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Tombstone

TOMBSTONE


TOMBSTONE. A former silver boomtown located east of the San Pedro River valley in southeastern Arizona, Tombstone is some twenty-five miles north of the Mexican border. Prospector Ed Schieffelin, who discovered silver nearby in 1877, named the site as he did because of remarks by soldiers at Camp Huachuca that the only thing he would find was his tombstone. Large-scale silver production began in 1880. The district yielded about $30 million over the next thirty years and about $8 million thereafter. Politics, feuds, greed, and conflicting town lot claims produced violence that culminated in the 26 October 1881 shootout near the O.K. Corral between the Earp brothers and Doc Holliday on one side and the Clantons and McLaurys on the other. Labor strife and flooding curtailed mining operations in the mid-1880s. Despite extensive efforts to pump water out of the underground shafts, nearly all the mines were abandoned by 1911. Tombstone's population declined from 5,300 in 1882 to 849 in 1930. In 1929 the Cochise County seat was moved from Tombstone to Bisbee. With the publication of Walter Noble Burns's Tombstone, an Iliad of the Southwest (1927) and Stuart Lake's Wyatt Earp, Frontier Marshal (1931), along with the institution of the town's first Hell-dorado Days celebration in 1929, Tombstone capitalized on its notoriety as The Town Too Tough to Die. Subsequent books, motion pictures, and television shows have enhanced its reputation as a place where legends of the Old West were played out. The town became a national historic landmark in 1962, and is a major tourist attraction. Its population was 1,504 in 2000.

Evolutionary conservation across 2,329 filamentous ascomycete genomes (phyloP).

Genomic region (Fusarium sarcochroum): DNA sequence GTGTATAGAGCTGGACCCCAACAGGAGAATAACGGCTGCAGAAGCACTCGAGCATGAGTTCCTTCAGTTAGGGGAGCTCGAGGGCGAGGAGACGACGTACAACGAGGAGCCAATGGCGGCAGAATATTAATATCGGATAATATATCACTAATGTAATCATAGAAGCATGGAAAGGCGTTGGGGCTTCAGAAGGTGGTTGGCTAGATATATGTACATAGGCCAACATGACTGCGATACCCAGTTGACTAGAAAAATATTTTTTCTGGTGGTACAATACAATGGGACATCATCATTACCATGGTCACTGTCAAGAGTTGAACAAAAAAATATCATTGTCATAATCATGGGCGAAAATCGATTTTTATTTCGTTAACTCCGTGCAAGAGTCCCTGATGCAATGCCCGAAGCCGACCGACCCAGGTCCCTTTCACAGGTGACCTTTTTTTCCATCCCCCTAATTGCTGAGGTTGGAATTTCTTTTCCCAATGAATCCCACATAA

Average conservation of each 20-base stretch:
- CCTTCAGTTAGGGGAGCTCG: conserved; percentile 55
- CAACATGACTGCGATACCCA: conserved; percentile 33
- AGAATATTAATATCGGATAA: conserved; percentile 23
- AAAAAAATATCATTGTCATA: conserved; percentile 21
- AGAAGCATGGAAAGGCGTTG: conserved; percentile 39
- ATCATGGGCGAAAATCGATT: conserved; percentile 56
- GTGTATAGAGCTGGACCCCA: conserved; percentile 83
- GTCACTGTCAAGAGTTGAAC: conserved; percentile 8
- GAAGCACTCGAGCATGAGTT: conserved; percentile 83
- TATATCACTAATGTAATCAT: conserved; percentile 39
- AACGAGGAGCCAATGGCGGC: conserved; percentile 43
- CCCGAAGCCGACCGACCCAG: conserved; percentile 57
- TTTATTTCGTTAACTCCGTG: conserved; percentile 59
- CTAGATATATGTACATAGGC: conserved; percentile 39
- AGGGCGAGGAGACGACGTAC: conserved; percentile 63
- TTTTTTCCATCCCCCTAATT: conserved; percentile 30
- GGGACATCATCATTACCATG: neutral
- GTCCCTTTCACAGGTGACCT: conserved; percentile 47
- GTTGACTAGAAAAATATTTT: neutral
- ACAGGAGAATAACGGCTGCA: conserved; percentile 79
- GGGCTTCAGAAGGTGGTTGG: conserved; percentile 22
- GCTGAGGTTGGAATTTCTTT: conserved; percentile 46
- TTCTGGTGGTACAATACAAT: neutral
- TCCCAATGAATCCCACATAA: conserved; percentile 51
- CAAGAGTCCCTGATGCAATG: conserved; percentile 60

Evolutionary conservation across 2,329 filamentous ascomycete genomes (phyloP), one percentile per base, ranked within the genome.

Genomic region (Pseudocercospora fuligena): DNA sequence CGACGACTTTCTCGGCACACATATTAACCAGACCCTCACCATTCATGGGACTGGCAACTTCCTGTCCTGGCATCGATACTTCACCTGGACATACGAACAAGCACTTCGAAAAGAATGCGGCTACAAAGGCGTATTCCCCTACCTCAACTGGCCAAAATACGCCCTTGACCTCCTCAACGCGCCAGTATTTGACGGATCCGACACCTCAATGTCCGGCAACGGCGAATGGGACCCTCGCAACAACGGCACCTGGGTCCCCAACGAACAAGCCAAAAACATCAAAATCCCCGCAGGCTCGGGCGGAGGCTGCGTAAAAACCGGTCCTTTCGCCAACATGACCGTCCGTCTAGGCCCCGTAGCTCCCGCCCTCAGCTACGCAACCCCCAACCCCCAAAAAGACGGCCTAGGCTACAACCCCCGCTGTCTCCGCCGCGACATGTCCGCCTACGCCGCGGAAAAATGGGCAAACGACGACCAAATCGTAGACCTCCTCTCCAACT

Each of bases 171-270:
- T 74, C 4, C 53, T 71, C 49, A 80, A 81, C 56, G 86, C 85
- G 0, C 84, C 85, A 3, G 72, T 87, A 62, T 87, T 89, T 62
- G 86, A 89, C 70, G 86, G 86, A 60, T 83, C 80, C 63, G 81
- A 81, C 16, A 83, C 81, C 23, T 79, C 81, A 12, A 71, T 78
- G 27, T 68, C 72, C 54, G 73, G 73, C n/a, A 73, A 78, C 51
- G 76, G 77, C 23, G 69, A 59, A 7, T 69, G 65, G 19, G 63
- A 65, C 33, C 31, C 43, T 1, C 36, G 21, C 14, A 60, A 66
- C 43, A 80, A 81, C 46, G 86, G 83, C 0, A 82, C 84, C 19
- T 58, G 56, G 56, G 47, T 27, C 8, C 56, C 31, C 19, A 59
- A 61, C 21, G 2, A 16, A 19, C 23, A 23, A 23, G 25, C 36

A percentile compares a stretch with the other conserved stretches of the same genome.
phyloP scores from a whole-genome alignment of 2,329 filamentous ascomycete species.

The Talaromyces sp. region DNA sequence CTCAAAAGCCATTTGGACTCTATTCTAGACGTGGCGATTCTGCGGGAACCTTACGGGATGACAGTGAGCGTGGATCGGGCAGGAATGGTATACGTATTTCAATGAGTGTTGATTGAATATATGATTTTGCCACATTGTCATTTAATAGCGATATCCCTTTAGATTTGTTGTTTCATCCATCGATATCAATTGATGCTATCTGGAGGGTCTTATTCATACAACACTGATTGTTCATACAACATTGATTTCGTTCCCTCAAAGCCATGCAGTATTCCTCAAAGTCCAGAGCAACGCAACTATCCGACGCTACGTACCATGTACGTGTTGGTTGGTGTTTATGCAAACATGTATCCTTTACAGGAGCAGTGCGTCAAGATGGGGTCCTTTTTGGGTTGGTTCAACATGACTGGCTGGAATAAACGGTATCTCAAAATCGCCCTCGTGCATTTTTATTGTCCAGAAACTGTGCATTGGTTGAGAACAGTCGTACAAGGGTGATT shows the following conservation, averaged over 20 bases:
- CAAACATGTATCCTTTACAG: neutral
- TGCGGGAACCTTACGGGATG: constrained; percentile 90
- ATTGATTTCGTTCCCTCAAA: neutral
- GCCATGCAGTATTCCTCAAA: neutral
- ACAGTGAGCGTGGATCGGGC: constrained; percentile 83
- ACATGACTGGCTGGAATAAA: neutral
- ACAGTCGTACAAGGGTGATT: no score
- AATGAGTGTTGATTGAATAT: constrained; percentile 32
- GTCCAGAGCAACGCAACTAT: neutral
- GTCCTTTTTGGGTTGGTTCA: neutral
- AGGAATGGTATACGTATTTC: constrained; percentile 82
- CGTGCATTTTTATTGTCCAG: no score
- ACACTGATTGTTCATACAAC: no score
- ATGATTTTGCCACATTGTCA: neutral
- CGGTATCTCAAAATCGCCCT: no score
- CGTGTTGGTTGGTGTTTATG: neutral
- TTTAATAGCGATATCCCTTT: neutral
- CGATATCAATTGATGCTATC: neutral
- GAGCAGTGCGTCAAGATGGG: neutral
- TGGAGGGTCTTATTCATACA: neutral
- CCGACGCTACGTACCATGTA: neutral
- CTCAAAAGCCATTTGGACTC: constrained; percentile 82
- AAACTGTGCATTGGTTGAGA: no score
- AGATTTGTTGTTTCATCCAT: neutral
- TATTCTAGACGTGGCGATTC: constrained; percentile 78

BIBLIOGRAPHY

Marks, Paula Mitchell. And Die in the West: The Story of the O.K. Corral Gunfight. New York: Morrow, 1989.

Shillingberg, William B. Tombstone, A.T.: A History of Early Mining, Milling, and Mayhem. Spokane, Wash.: Arthur H. Clark, 1999.

Bruce J.Dinges

Rufus KayWyllys

See alsoMining Towns ; Silver Prospecting and Mining .

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"Tombstone." Dictionary of American History. . Encyclopedia.com. 10 Dec. 2017 <http://www.encyclopedia.com>.

"Tombstone." Dictionary of American History. . Encyclopedia.com. (December 10, 2017). http://www.encyclopedia.com/history/dictionaries-thesauruses-pictures-and-press-releases/tombstone

"Tombstone." Dictionary of American History. . Retrieved December 10, 2017 from Encyclopedia.com: http://www.encyclopedia.com/history/dictionaries-thesauruses-pictures-and-press-releases/tombstone

Tombstone

Tombstone, city (1990 pop. 1,220), Cochise co., SE Ariz.; inc. 1881. With its pleasant climate and legendary past, Tombstone is a well-known tourist attraction. The city became a national historic landmark in 1962. Silver was discovered there in 1877 by Ed Schieffelin, a prospector, who two years later laid out and named the city. Tombstone quickly became one of the richest and most lawless mining towns in the Southwest. Its newspaper, Epitaph, was first published in 1880. The city was county seat from 1881 to 1929. Large-scale mining ended by 1890. Among Tombstone's many picturesque landmarks are Boot Hill Graveyard, where many desperados are buried; Bird Cage Theater, now a museum; and O.K. Corral, scene of a climactic gun battle between the Clanton gang and Wyatt Earp, his brother Virgil, and Doc Holliday. The city's violent past is reenacted each year at the 3-day Helldorado celebrations. Nearby are the beautiful Dragoon Mts., onetime stronghold of the Native American chief Cochise.